Bernstein's appropriation of different sources in his poems owes a great deal to Pound, Zukofsky, Olson, and Duncan, among others, who compose their works largely by using "found" or "discovered" objects as poetic material.[8] Bernstein's own adaptation of sources, however, is more closely related to that of Edward Dorn in Slinger, a post-Olsonian epic in which the use of radio and other media as "accidental" sources of information fills the poem with quasirandom pieces of discourse. In some respects, Bernstein goes beyond Dorn in his sense of linguistic and formal play: "made-up quotations that sound like they are from a prior text" are combined in the poem with actual quotations from various sources—poems, letters, memos, sayings (CD, 393–94). Sometimes Bernstein no longer remembers


the source of a quotation by the time it reaches the poem; thus, the Poundian notion of textual authority is almost totally undercut in Bernstein's work. Unlike Pound and Olson, Bernstein does not seek to use sources, quotations, and personae as a means of self-definition; nor does he believe in integrating the variable discourses of his "multidiscourse, polyvalent writing practice" (CD, 409) into a "single web," "unified field," or "one matrix" as outlined by Olson and Duncan. Instead, Bernstein takes further Olson's critique of the lyric ego by allowing language itself to shape the poem by "poking through the expected parameters" (CD, 38):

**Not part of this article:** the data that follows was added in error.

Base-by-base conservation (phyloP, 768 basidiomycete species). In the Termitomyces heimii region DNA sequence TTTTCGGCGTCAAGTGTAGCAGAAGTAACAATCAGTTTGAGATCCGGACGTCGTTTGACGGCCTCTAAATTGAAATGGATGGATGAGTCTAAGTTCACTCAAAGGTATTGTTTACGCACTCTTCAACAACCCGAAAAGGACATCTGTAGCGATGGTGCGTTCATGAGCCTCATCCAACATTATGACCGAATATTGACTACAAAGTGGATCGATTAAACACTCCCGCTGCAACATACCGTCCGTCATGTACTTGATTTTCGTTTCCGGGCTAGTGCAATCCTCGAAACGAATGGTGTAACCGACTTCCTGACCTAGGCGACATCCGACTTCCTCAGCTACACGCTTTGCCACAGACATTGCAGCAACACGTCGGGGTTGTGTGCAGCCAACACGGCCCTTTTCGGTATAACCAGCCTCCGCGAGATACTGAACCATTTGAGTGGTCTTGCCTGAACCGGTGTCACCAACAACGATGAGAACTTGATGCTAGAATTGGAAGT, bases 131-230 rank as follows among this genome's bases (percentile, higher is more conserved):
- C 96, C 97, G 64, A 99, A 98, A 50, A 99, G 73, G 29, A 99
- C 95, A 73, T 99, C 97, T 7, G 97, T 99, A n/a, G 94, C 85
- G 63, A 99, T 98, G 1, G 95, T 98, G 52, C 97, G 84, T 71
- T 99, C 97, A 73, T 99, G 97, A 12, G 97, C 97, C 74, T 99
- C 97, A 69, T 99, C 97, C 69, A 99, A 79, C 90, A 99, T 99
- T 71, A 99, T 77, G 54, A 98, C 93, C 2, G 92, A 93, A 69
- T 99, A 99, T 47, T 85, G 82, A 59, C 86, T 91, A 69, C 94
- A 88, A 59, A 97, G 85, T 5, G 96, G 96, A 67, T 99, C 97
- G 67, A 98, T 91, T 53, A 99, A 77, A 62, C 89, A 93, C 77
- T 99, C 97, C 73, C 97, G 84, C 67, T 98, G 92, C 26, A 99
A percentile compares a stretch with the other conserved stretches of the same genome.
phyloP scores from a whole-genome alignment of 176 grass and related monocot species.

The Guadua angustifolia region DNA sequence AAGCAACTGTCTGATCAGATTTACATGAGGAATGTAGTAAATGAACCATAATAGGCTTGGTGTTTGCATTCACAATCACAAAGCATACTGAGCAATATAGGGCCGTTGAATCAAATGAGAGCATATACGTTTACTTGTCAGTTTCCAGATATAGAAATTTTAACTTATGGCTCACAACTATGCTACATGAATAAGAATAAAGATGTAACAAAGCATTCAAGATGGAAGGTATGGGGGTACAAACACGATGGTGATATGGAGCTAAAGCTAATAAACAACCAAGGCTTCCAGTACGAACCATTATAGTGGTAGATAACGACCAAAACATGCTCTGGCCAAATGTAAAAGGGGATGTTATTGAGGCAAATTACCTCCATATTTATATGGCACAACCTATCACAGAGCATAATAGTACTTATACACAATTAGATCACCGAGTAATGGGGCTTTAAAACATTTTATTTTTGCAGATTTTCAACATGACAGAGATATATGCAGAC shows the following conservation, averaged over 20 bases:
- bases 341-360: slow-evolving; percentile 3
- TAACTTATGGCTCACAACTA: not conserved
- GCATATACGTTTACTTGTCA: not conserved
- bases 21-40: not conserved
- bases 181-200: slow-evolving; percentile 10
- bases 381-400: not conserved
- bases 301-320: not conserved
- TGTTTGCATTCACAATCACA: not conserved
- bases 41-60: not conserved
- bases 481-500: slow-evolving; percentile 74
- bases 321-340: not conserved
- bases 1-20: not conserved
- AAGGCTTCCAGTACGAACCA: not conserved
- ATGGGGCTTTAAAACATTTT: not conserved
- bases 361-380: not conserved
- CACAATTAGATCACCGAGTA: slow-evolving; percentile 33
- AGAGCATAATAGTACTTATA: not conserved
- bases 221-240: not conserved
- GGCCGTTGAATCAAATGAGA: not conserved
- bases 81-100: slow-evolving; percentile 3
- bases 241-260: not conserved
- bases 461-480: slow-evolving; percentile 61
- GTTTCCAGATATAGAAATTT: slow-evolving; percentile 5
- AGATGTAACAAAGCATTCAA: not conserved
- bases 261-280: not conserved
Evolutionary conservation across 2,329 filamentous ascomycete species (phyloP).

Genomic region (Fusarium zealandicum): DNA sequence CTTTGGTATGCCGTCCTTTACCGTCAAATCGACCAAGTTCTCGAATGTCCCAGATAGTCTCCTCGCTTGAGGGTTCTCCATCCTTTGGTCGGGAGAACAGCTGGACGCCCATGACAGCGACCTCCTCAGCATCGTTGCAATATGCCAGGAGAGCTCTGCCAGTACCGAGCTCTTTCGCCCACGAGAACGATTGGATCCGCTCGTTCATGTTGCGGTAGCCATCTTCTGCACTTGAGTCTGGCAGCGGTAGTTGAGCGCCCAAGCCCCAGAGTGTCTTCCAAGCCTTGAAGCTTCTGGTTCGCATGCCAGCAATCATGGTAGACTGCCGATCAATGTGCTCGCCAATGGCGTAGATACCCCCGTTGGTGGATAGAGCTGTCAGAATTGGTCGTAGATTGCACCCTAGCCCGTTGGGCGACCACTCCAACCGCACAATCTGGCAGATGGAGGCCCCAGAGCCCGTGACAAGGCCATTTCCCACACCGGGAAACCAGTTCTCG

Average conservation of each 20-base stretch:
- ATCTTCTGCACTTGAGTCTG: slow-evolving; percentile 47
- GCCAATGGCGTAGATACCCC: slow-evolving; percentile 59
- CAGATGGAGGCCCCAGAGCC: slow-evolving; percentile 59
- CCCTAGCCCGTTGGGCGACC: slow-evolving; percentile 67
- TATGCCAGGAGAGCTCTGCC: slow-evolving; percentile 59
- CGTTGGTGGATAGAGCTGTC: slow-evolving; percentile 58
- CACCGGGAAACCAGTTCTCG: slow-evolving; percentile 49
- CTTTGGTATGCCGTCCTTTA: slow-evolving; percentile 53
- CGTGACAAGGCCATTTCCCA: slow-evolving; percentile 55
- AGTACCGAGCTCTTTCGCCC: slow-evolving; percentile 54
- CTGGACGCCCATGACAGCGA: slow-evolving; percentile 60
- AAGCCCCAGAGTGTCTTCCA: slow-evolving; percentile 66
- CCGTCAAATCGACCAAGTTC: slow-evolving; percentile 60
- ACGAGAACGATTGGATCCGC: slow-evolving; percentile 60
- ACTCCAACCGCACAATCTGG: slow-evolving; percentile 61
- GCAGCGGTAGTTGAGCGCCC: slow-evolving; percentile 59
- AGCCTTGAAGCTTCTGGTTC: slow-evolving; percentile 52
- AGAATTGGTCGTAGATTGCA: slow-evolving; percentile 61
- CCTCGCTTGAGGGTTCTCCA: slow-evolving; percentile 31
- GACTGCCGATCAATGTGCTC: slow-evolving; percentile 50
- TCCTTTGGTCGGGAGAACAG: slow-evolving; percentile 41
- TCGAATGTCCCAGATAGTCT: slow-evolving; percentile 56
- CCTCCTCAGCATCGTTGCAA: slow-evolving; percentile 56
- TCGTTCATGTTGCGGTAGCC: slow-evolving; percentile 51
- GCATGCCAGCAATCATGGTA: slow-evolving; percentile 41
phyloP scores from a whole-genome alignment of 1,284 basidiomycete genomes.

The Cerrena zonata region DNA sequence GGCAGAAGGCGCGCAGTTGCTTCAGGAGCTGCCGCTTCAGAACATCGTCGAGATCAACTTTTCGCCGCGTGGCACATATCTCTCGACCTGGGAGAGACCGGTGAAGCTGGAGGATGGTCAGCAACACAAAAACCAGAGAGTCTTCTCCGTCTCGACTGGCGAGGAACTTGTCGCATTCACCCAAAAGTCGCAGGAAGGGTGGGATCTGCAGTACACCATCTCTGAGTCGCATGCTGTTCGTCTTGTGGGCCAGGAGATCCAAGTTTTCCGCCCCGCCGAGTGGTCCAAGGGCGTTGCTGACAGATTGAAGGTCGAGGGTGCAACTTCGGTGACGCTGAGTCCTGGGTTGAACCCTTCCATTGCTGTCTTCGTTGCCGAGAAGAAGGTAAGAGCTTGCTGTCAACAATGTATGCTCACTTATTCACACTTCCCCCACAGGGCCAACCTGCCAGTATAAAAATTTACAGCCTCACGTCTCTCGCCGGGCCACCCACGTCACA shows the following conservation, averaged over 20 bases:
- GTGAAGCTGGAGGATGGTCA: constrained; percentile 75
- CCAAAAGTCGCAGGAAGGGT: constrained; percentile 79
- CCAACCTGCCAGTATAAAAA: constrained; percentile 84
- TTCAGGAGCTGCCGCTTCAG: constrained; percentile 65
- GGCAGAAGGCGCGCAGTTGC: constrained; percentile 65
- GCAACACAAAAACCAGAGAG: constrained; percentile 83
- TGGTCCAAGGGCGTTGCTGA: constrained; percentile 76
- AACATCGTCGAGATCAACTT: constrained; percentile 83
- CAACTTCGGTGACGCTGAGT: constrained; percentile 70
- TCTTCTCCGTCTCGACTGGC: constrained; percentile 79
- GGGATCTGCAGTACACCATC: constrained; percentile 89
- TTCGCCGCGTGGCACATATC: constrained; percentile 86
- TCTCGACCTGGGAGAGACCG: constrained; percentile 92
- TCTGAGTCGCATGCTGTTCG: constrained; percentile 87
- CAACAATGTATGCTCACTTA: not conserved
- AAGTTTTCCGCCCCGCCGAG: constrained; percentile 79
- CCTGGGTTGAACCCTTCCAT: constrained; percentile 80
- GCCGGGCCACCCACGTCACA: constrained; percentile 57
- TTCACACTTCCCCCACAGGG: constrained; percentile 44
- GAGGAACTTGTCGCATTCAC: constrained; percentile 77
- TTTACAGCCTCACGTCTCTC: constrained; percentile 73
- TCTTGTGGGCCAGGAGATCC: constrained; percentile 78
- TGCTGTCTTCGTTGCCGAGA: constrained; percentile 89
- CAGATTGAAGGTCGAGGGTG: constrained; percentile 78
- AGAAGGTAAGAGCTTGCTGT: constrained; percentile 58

In this process, the language takes on a centrifugal force that seems to trip it out of the poem, turn it out from itself, exteriorizing it. Textures, vocabularies, discourses, constructivist modes of radically different character are not integrated into a field as part of a predetermined planar architecture; the gaps and jumps compose a space within shifting parameters, types and styles of discourse constantly crisscrossing, interacting, creating new gels. (Intertextual, interstructural ...)    (CD, 38–39)

Like Dorn, Bernstein uses shifting discursive parameters to subvert the expectation of a poem's "predetermined planar architecture," thus challenging habitual understandings of language use and pointing out relationships between language and ideology. Bernstein goes beyond Dorn in more actively fore-grounding the various processes through which language operates—semantic, syntactic, intertextual, structural—and thus in calling even greater attention to the political acts linguistic acts unavoidably contain. It is in privileging the autonomy of language over its participation in a determined (narrative) pattern that he transgresses the poetic practices of Olson, Duncan, and even such a skillful manipulator of expected discursive formulas as Dorn. Bernstein's notion of intertextuality is clearly informed by the discussions of such theorists as Barthes and Foucault, though Bernstein is not willing to go as far as they do in dismissing the concept of authorship altogether:

There is no question that the concept of authorship has been given much more significance than it merits, and as such is an obstacle for


reading and writing to overcome; even though I do not feel that it makes sense to carry these views to the extreme of cancelling authorship as a factor completely, making the text exclusively the product of a discourse or a period, since in crucial ways a poem is as much a resistance as a product, and for the moment at least the individual is the most salient concept with which to describe the site of this resistance. The valorization of the author function, in its current guises as persona, voice, autobiography, and self-expression, hierarchializes a complicated constellation of variables including structure, social context, genre, method, politics.   (CD, 408–9)